President JammehBy Janko Camara

“There is a time when we should heed a certain cause
‘Cause the world, it seems is riding it’s line
‘Cause there’s a chance for taking
In needing our own lives
It seems we need nothing at all” from the song We Are The World

Like in the above song, there comes a time in our lives when necessity requires a dispassionate review of our past to chart the future. Without doubt, this is where we are today, as a nation. Mr. President, I am not sure in what state of mind you have been for the past two weeks. Anyhow, whatever is currently going on in your mind, I want to say that this is the time to get rid of those sycophants around you, who would only be telling you want they think you want to hear, and focus on resolving the issue at hand. The Magi of Manding, and I assume of other tribes too, have used signs and events to reflect on and interpret the cause of action to take at certain times. The issue at hand requires that you put aside all emotions and take a deep breath to reflect on the events of the past few days in order to make decisions that would save the integrity of The Gambia, the only place most of us have as home. I know for you, Mr. President, after 22 years in power, you are not short of places you can call home, besides The Gambia.

Mr. President, for avoidance of doubt, the events of the past few days, clearly indicate the following:-
Gambians have started to summon courage to challenge your leadership. They are tired of you and your style of leadership. Thus, the signal being passed to you is to leave. To me, you have remained on stage for so long that you have missed in taking advantage the proverbial saying that one must leave the stage when the ovation is high. Though you have missed that first opportunity, events of the past few days appear to be providing you a second such opportunity to leave before the curtains are drawn. Will you take heed or you will remain obdurate? Time will tell.

Mr. President, If you decide to leave without putting up any resistance, that would be the most noble thing for you even though I believe you have now lost all sense and capacity to think and act noble. If you decide to show pride and arrogance, you risk plunging the entire country into some kind of turmoil I do not even want to imagine. Mr. President, all patriotic and peace-loving Gambians (including your very self) should avoid the second option, as there is not going to be any winner.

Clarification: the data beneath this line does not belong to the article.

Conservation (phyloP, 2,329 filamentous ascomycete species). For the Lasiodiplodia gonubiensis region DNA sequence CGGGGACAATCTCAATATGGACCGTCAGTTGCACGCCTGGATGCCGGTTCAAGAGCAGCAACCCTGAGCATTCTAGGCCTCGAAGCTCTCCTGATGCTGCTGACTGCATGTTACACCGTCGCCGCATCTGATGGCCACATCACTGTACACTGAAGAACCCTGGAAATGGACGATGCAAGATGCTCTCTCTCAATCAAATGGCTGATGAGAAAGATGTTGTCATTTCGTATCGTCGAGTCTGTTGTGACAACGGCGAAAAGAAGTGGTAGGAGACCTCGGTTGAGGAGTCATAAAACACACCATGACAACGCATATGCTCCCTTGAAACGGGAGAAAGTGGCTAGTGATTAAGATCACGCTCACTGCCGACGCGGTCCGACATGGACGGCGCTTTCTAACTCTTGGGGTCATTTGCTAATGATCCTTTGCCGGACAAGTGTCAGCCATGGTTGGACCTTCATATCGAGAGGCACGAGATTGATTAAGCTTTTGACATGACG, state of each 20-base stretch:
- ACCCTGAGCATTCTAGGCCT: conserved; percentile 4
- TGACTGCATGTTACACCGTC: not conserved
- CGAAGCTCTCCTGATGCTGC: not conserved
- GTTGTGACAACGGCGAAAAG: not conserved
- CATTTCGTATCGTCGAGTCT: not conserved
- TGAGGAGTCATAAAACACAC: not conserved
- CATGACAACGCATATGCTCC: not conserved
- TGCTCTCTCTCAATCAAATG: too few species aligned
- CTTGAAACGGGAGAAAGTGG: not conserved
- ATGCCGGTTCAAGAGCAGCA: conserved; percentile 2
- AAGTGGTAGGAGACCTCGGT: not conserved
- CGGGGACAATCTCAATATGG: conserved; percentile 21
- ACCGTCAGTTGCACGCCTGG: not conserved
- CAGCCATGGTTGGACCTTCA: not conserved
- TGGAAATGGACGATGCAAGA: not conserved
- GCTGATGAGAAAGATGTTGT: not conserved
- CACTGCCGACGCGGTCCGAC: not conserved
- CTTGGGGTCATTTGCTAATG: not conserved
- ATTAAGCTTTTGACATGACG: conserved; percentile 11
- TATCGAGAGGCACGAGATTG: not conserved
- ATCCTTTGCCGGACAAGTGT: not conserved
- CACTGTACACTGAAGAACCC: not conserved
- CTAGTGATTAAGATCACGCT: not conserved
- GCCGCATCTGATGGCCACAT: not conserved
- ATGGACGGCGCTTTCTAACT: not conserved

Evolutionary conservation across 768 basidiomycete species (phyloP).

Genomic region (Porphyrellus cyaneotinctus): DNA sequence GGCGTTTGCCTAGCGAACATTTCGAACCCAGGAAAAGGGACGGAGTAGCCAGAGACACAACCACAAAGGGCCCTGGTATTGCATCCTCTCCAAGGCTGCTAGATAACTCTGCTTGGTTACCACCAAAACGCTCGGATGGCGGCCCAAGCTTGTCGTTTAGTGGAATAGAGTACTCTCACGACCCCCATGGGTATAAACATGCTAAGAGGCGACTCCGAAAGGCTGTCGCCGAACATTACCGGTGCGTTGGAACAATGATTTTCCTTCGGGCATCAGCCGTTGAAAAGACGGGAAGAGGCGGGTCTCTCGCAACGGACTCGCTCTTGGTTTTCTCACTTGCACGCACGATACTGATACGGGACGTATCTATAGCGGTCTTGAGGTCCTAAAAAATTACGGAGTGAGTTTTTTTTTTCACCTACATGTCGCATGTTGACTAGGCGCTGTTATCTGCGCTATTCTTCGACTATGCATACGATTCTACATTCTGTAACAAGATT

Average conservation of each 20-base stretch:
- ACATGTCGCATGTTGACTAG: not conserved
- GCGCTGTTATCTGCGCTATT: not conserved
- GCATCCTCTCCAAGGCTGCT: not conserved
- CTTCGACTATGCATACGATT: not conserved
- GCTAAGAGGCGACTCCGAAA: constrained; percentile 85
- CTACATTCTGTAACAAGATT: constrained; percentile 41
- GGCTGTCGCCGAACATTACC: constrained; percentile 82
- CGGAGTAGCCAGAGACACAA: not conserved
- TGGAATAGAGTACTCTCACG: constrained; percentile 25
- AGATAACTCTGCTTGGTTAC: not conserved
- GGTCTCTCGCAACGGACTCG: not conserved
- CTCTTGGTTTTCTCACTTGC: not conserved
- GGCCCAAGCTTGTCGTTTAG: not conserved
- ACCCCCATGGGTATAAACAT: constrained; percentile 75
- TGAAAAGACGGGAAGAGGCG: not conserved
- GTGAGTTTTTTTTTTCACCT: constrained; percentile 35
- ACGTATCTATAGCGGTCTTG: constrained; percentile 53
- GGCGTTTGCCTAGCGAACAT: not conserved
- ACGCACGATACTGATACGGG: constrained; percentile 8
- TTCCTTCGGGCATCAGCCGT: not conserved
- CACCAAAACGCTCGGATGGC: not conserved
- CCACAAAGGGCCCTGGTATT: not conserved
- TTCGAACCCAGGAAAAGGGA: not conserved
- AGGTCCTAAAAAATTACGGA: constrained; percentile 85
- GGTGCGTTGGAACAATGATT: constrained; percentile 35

The Events That Should Be a Forewarning for you to Leave
For the first time in exactly 16 years, Gambians peacefully took to the streets to claim for electoral reforms and basic freedoms. This was inconceivable just six years ago. The message that is being passed but which you have missed is that people have been pushed against the wall, with no more place to turn for sanctuary. You did not get this profound message because your ill-trained and undisciplined security forces responded with brute force. That means neither you nor your security forces have learnt any lessons from the events of April 2000.

For the very first time, the most peaceful and overly law-abiding Ousainou Darboe was forced by your actions to embark on a peaceful procession with his party executive. Instead of recognizing that this was a constitutionally guaranteed right, you again relied on your thugs in uniform to attack them as if they were criminals. If Ousainou Darboe, who is known for his civility, decorum and respect for the Rule of Law, could take to the streets, you should be very clear in your mind, Mr. President, that Gambians have had enough of you.

For women (your best friends as you claim) to come out en masse to show their anger and disgust with the symbolic calabash in their hands, in open defiance of your thugs in uniform, that should tell you the end is not far and a wise leader would take a wise decision to leave instead of going berserk as you are currently doing.